• Are You Applying This Underutilized Career Strategy?

    In her personal memoir, Tough Choices, Carly Fiorina 
    (former Chairman & CEO of Hewlett-Packard) describes 
    her approach to each new role, initiative, or 
    challenge that she encounters.  Before rolling up her sleeves and diving in, she takes the time to ask lots of questions.  She makes an effort to understand as 
    much as she can from as many people as possible.  By 
    asking questions, she earns people's respect, as they appreciate her interest and enjoy the opportunity to 
    talk about themselves.  She also learns a lot very 
    Asking questions is an incredibly powerful, and highly underutilized, career 
    success strategy.  Think back to the last time you sat in a meeting, listening 
    while others discussed something you didn't fully understand.  Did you jump in 
    with a question, or did you sit back, observe, and hope it would become clearer 
    to you as the discussion progressed?   If you're like most people, you opted not to ask a question.  Perhaps you worried that others would judge you for not 
    knowing what everyone else seemed to know.  Or, you were concerned about taking 
    the discussion off-track.  

    Here's another common scenario. Reflect back on the last time your manager asked
    you to take on a new project, or commit to a new goal, but you weren't entirely 
    clear about his/her expectations.   Did you ask follow up questions, or did you assume you would figure it out as you went along?  Many people are afraid that by asking too many questions, their managers will think they are incompetent.  The 
    opposite is actually true.  Asking questions reinforces your commitment to 
    getting the job done right.  

    Each time you fail to ask a question, you miss a very important opportunity.  
    Here are just some of the benefits of asking questions:

    1. Acquire valuable information

    This is the most obvious benefit of asking questions. If something isn't clear, or you want a deeper understanding of an issue, asking questions will expand your
    knowledge and increase your understanding.  The better you understand something, the more confidently you can speak about it, and the more effectively you can 
    perform your job.

    2. Be more productive

    Without asking questions, you are bound to make inaccurate assumptions that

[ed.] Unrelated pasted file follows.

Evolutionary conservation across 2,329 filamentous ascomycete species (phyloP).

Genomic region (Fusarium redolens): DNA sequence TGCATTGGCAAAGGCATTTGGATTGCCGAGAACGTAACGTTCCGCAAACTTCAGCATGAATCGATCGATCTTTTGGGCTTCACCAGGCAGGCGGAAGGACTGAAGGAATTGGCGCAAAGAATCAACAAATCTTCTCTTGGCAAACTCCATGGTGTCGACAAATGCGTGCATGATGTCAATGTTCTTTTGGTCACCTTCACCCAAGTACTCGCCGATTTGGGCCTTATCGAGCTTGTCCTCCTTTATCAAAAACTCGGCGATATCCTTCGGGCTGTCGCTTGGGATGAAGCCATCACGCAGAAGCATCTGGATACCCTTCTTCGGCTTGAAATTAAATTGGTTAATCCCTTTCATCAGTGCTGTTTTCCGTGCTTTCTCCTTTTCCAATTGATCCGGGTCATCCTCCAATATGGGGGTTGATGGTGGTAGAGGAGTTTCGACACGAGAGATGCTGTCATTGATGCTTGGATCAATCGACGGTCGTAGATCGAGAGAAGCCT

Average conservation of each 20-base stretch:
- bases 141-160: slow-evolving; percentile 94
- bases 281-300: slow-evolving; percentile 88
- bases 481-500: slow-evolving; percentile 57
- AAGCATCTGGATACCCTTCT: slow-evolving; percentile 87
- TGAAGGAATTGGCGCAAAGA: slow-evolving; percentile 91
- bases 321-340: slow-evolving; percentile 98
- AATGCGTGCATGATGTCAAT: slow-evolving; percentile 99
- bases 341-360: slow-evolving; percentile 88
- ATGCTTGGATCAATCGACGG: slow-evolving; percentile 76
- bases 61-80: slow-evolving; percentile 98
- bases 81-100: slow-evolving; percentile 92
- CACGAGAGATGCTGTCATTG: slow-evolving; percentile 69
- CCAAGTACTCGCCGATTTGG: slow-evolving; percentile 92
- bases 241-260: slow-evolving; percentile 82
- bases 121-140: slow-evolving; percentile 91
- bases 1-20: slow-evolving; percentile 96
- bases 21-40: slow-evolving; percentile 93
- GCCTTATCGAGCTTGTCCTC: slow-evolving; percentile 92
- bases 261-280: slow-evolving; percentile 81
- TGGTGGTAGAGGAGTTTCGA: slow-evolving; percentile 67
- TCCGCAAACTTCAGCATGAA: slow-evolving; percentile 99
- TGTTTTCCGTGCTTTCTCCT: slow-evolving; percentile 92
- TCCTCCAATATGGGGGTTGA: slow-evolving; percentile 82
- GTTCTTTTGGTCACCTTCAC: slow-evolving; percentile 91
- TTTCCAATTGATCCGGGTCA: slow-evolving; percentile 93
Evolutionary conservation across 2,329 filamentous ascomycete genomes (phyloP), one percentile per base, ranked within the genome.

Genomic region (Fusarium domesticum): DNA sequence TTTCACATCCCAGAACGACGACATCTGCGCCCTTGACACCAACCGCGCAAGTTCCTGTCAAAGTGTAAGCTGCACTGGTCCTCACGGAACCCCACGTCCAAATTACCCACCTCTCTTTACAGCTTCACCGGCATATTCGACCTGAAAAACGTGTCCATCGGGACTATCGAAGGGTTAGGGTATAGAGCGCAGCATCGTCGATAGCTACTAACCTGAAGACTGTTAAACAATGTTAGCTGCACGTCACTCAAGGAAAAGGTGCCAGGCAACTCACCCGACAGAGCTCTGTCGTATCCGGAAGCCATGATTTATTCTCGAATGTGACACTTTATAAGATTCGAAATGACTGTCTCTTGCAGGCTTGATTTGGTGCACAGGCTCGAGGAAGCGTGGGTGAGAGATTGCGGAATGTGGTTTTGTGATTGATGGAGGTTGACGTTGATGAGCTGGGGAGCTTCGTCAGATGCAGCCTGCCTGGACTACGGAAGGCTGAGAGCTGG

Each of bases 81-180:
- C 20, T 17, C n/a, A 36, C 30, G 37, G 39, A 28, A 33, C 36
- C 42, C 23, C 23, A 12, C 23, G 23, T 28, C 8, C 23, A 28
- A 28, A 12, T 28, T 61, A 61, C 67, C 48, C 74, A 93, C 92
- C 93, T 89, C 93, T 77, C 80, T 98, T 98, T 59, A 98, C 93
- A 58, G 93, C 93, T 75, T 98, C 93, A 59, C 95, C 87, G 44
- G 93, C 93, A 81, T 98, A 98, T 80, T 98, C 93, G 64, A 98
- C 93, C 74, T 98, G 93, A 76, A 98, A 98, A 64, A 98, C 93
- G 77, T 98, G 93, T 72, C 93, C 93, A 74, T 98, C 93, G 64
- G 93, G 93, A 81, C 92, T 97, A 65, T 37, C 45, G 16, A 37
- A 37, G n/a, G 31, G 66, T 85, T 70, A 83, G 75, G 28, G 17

result in wasted time and energy.  Rather than speculate about the right approach
    to take, only to have to repeat the task when it's not done correctly, ask 
    clarifying questions.  The more clearly you understand the objectives and expectations, the more effectively and efficiently you will achieve your goals.

    3. Increase your visibility

    Many professionals spend much of their time in meetings. It certainly feels 
    unproductive at times, but it's a great way to increase your visibility.  By 
    asking questions, people begin to notice you.  You differentiate yourself as someone who is engaged in the discussion, interested in making a contribution, and 
    capable of formulating thoughtful questions.  People remember the people who add value.  

    4. Demonstrate leadership

    It is human nature to fear being judged or looking foolish. Let's face it, there
    is certainly an element of vulnerability when you ask a question.  It also brings
    great opportunity, however.  When you ask a question, you take a leadership role.As conventional wisdom tells us, if you have a question, others likely have the 
    same question.  By asking your question, you've put yourself out there and 
    benefited others at the same time.  Everyone else who was afraid to ask that same
    question will appreciate the leadership you demonstrated. 

    5. Build relationships

    If there is something you do not understand, or you would like to learn more, 
    treat a subject matter expert to coffee and pick his/her brain.  This is a great way to network with people in different functional groups and build 
    relationships.  People love to talk about themselves and what they do!  They will
    appreciate the opportunity, you will gain useful information, and you will both 
    benefit from the chance to build a new relationship.

    If asking questions is not your natural style, it can feel uncomfortable to put 
    yourself out there.  Find an opportunity to take a small step outside your 
    comfort zone.  If you're not ready to raise your hand at your company's next town
    hall meeting, try asking a question at your own team meeting.  As you do so, you will increase your confidence and experience greater career success.
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